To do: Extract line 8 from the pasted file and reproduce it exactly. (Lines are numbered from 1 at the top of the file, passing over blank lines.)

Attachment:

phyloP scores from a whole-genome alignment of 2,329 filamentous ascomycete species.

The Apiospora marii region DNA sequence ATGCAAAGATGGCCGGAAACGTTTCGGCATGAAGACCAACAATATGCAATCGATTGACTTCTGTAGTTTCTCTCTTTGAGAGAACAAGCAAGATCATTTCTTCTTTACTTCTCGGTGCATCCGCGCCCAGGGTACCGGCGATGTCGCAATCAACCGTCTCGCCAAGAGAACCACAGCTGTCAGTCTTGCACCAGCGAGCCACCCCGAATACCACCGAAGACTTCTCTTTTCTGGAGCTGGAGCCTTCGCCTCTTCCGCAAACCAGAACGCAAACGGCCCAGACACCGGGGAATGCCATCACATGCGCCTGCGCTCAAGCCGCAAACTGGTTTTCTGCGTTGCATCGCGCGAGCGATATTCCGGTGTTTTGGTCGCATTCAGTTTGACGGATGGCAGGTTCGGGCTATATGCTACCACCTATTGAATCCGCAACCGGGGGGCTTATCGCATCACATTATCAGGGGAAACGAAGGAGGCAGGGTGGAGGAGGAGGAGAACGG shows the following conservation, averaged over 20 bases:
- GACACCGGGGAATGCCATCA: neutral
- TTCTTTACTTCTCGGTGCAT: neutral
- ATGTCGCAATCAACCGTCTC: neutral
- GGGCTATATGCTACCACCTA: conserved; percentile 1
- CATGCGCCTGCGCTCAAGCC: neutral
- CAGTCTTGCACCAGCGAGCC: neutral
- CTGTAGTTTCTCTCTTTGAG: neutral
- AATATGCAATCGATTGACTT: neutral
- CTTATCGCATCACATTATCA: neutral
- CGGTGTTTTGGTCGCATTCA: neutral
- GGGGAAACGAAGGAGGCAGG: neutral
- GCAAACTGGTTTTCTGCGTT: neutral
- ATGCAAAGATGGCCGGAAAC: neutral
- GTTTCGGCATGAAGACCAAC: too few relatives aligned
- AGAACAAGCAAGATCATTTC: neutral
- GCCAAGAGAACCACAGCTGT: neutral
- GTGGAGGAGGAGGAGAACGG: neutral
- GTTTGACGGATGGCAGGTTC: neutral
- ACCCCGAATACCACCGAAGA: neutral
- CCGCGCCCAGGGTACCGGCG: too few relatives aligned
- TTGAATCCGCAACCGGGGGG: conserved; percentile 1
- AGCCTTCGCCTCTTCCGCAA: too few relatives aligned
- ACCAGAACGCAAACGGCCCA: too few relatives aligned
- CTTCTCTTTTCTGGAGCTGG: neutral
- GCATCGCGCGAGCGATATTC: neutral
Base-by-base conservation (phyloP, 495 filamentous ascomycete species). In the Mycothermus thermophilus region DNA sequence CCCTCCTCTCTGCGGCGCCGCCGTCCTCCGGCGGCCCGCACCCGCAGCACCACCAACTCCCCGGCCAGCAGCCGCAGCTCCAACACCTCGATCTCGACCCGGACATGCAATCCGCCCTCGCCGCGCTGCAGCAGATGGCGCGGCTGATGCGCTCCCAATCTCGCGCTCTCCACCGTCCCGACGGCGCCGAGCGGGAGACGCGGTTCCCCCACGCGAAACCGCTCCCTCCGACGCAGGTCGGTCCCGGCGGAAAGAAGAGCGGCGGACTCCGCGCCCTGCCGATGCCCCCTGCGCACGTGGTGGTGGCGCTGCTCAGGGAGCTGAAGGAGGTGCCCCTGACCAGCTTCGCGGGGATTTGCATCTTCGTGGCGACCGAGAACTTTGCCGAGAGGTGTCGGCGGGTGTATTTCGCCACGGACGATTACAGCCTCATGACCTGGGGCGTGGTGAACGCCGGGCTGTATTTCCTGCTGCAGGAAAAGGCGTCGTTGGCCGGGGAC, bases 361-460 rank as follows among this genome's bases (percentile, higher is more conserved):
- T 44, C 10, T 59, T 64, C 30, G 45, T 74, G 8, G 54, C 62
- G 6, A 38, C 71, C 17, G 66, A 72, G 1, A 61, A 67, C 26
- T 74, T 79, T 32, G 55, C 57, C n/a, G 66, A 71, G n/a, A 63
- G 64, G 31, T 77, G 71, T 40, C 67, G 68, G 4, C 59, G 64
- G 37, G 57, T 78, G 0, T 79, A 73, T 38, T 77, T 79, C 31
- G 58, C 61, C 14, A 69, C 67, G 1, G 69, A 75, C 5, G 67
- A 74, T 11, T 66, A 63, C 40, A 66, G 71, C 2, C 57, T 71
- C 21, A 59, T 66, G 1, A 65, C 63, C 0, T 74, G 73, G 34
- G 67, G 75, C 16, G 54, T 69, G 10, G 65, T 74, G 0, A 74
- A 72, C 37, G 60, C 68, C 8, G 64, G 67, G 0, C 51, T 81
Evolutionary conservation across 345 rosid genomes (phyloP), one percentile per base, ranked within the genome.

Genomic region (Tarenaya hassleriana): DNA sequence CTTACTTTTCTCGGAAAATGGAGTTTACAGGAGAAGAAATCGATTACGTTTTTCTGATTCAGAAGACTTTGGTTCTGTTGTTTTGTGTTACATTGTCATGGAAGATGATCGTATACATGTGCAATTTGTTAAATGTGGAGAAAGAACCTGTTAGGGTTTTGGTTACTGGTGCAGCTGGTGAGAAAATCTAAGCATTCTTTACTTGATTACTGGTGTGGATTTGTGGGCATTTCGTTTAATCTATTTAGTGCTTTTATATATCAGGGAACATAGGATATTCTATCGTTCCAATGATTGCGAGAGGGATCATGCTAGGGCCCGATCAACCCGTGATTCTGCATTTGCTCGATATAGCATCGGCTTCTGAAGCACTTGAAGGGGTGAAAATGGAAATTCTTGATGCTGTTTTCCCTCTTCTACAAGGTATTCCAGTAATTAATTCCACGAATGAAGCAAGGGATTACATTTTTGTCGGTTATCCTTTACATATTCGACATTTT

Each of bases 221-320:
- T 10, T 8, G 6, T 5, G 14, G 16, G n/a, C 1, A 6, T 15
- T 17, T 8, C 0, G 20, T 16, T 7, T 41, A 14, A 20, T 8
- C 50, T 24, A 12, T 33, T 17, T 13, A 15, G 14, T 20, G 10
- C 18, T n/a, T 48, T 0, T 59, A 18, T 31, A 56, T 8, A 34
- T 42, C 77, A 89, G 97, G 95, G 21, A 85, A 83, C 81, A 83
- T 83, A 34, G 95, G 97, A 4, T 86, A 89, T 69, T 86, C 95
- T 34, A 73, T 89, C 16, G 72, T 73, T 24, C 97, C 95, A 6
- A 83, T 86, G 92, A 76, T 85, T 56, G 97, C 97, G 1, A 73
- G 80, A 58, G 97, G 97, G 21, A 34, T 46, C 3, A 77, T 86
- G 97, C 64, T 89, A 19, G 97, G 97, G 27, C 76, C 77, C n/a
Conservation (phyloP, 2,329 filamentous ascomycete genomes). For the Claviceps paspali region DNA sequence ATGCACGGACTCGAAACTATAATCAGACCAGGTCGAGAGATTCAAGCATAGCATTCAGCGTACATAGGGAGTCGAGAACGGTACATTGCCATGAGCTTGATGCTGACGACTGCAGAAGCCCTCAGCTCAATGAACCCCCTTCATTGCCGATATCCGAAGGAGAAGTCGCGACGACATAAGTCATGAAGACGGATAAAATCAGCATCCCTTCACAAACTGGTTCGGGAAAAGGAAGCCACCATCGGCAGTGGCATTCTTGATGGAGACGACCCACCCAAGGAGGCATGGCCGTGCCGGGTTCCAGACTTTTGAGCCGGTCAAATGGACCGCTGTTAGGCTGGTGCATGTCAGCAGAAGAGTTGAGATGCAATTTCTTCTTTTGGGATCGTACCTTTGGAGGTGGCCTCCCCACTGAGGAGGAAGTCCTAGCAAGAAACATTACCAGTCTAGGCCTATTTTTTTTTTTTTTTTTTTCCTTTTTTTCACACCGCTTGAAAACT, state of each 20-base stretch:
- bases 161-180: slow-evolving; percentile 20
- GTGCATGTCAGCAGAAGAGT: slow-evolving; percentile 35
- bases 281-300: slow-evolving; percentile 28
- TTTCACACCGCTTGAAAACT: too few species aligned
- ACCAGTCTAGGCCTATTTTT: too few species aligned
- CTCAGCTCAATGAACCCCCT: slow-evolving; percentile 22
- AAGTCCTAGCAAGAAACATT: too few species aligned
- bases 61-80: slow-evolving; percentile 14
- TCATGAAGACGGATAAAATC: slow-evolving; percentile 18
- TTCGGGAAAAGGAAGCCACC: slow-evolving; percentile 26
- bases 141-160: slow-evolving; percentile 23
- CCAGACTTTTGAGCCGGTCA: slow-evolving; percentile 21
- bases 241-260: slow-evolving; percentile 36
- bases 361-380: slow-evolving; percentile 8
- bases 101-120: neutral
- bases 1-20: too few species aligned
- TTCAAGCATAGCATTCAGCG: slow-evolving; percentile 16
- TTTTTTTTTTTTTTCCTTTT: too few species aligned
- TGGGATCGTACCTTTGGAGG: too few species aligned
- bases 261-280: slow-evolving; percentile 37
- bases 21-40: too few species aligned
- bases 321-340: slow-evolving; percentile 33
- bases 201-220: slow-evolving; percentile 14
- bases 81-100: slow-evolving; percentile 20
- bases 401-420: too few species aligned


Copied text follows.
- CAGTCTTGCACCAGCGAGCC: neutral